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Thursday, July 10, 2014


Alan Hale

Alan Hale, Sr. (not to be confused with his son, the Skipper of "Gilligan's Island") was a very unique personality in both silent and studio era cinema. A big lug, generally mustached, he would become familiar with audiences by portraying the befuddled man's man with a loud, raucous laugh, clumsy yet aggressive physicality, and his very expressive eyes-- usually twinkling. Appearing in nearly 250 films (that we know of) in a less the 40-year career, his energy, comic skill, and integral depth allowed him to easily traverse multiple genres and play the bad guy, the good guy, the drunk guy, the oaf, the clown, the tough, and most often, the best friend.

Alan's big voice encouraged him to pursue a career in the opera, which makes it interesting that he found a home for himself in silent cinema. However, the creativity and curiosity of his ever-spinning mind-- which led him to an initial career as an inventor (of foldable theater seats among others)-- also instilled within him a natural penchant for unique characterizations. For a man constantly tinkering with objects to see how they worked, cracking a fictional character open and making it tick was an easily adapted talent. His hammy, fun-loving personality only bolstered his appeal, giving him an unlikely charisma onscreen, which made him one of the most popular and beloved character actors of his generation.

 While as a fresh-faced 20-year-old he was able to land the lead in several pictures, it was his uncanny knack at supporting parts, those that added flavor and drove the plot of the story, which would provide for him a comfy position on the Warner Brothers roster. As such, he moved from a series of short film appearances to playing opposite  Rudolph Valentino in The Four Horseman of the Apocalypse, Lon Chaney in The Trap, and Douglas Fairbanks in the epic Robin Hood. His role in the latter was that of Little John, one that he would repeat sixteen years later opposite his good friend Errol Flynn in the 1938 version, The Adventures of Robin Hood.

In fact, it is with Errol that Alan is most associated, as these hard-living, boisterous boys in cahoots got along swimmingly both on and off screen. They appeared in several features together, including The Prince and the Pauper, Dodge City, and The Sea Hawk. Alan's success at WB after the talkie revolution is beyond impressive. He was an uncouth buffoon in Stella Dallas, the notoriously flagged down driver (or should I say "legged") in It Happened One Night, and the ne'er-do-well married lover of Bette Davis in Of Human Bondage. He appeared in Great Expectations, Imitation of Life, They Drive By Night, Algiers, The Man in the Iron Mask, The Strawberry Blonde, etc, etc, etc, always lending the lead players his support and improving their performances with his own reliable and inspirational characterizations. One might even say that he was a bit of a scene stealer. He created a natural effect in his scenes, locking them in reality and adding nuance and complication to even the most saccharine or melodramatic plots.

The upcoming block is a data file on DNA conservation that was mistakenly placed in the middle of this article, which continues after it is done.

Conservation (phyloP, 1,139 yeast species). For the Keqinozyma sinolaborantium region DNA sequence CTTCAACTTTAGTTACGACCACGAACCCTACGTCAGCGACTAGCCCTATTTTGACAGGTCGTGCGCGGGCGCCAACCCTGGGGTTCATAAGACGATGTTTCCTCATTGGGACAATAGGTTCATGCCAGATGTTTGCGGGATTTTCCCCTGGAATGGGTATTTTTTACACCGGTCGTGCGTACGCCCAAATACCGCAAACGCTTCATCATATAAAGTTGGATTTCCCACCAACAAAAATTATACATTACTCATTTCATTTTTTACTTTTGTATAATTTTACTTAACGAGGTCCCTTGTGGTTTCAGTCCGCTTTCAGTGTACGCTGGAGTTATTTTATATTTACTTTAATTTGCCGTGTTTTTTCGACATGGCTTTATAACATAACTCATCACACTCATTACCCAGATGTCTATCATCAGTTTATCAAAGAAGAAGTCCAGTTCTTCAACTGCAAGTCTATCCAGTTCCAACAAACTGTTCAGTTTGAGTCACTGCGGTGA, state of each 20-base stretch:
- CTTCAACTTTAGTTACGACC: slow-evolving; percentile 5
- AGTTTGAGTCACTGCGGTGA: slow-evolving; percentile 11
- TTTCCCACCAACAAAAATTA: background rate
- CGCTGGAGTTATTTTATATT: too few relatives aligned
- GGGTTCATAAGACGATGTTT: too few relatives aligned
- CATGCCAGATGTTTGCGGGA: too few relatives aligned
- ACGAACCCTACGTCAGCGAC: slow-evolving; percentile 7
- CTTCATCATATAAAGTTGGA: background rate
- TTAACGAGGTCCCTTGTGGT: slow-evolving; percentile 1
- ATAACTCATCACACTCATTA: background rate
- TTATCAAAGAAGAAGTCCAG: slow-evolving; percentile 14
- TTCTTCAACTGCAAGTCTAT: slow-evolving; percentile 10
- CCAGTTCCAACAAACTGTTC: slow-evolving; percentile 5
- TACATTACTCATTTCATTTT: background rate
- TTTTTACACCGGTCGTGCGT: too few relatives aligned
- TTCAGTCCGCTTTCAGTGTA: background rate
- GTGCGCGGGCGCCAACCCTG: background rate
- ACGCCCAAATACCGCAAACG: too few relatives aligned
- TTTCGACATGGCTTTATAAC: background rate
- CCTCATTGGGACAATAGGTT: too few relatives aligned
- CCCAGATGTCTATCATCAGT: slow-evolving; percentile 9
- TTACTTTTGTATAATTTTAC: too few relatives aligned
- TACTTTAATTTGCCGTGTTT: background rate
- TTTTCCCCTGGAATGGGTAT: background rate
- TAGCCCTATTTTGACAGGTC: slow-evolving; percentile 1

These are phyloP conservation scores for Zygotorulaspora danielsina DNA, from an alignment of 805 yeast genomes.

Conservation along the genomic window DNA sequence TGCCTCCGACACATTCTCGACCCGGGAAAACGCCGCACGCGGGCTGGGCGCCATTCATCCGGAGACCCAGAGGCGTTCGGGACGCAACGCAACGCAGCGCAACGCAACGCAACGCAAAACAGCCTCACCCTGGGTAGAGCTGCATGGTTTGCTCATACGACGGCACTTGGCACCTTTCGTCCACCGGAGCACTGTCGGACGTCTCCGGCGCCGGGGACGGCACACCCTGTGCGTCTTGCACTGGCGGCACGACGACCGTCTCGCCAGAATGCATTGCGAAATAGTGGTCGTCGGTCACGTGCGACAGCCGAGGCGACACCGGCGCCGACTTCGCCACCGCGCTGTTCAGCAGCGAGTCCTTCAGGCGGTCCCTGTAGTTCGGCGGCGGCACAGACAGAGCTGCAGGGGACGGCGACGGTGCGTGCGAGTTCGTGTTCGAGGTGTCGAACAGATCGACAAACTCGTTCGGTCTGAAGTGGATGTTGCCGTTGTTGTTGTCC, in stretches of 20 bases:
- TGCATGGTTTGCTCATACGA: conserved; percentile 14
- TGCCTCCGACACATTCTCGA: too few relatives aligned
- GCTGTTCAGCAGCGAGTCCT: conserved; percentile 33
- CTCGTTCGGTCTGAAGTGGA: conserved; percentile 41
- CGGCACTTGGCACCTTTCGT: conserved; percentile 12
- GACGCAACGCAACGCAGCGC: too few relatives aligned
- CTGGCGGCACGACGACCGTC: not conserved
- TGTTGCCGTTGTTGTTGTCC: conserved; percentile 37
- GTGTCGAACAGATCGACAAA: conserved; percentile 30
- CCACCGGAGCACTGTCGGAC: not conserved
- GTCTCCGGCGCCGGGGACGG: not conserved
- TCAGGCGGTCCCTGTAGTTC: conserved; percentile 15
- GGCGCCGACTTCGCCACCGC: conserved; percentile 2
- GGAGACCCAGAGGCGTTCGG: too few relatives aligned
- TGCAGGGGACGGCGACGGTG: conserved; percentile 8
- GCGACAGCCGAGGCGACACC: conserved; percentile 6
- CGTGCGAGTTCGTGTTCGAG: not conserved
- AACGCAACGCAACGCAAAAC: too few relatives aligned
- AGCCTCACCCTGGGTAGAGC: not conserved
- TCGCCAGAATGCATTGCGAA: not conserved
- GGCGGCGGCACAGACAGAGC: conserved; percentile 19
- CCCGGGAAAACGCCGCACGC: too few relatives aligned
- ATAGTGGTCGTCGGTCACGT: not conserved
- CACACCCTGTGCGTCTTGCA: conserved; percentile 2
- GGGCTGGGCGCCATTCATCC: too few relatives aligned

Alan passed away at the age of 57 far too soon. His talents could have easily translated to television had he more time to continue his thespian explorations. However, problems with his liver and a viral infection led to his untimely, premature passing, leaving behind his wife of 35 years and 3 children-- including his equally famous, doppleganger son Alan Hale, Jr. Less recognized than his contemporaries for his contribution to the cinematic arts, his presence in retrospect seems so fundamental to the success of so many classic films that is hard to imagine Hollywood history without him. When he appeared on screen, audiences knew a little something extra was coming their way. That 'something' was usually just having a more thoroughly entertaining and enjoyable night at the movies. At the very least, it meant life was about to get interesting.

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